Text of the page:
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Power Amplifier: The Key Device for Communication ApplicationsConnect Everything Wirelessly, Volume 4

04. Power Amplifier: The Key Device for Communication Applications

A power amplifier (hereafter, PA) is used for transmission lines of radio frequency (RF) signals. Its role is to amplify data communication signals converted from RF signals to the level to which an antenna can transmit it as a electromagnetic wave without distortion.

Related regulations on electric waves from an antenna regulate usable frequencies and power levels, and requires the minimization of influence to other channels. To comply with these regulations, it is important not to distort the waves, which means not to affect other channels. The output power level in mobile phones reaches 1 W class, which is a very large current for semiconductors to deal with. In smartphones, PAs are the second battery-consuming component, following liquid crystal displays. Therefore, PAs must be as power-saving, high-efficiency as possible.


The mainstream of former PAs was the MES-FET depression FET type. The depression type has a normally-on characteristic and a current flows between the drain and source when the voltage between gate and source is 0 V. Therefore, it can pinch off the current between the drain and the source by making the gate level lower than the source level. One way to use it as an amplifier is to pinch off by setting the source level over 0 V and making the gate level relatively lower than the source level. Another way is to apply a negative voltage to the gate. However, applying a negative voltage to the gate requires an external negative voltage source or a negative voltage generator circuit.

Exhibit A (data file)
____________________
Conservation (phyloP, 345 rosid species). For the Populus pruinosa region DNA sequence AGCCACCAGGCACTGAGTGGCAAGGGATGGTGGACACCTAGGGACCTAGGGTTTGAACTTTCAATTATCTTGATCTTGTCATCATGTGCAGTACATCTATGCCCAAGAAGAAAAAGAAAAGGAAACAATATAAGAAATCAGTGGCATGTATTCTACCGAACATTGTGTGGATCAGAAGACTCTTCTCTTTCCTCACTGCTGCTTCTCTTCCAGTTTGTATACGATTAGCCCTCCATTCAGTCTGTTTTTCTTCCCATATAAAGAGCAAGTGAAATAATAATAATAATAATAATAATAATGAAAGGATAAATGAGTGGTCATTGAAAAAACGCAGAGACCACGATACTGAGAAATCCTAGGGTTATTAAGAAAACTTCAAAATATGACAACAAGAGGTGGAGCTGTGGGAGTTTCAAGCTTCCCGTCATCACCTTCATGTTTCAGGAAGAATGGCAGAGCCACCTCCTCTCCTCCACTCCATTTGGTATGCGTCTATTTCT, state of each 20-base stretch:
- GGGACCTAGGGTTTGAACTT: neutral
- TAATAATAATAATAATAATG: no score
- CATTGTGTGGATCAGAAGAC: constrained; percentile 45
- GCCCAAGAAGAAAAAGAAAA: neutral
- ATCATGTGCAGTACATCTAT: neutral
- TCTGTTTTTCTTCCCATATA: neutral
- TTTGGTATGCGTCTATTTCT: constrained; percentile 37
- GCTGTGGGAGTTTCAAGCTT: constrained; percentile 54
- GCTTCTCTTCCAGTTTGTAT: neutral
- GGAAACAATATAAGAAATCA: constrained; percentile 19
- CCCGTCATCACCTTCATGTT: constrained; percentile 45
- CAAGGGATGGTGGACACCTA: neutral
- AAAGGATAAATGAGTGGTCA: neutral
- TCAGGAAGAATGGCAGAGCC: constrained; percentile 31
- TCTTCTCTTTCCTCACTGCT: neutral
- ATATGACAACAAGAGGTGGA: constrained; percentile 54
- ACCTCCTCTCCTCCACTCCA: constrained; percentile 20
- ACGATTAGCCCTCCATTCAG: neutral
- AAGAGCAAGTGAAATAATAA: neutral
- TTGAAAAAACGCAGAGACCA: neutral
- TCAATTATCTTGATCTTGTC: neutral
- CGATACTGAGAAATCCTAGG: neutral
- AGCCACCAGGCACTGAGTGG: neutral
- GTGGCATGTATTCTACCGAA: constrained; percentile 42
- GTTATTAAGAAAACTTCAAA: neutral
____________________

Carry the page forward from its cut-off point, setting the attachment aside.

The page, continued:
At that time, we constructed negative voltage generators with CMOS semiconductor chips and PA circuits with GaAs semiconductor chips. Then, each was combined in a single package to make our PA products.

As we talked in the history of GaAs semiconductors, we put hetero junction transistors (HBTs) into use in 2000s. A PA using the HBTs were incorporated in a front-end IC* for personal handy-phone systems (PHS). We have been brushing up the device characteristics of the HBTs in the successive development of PA.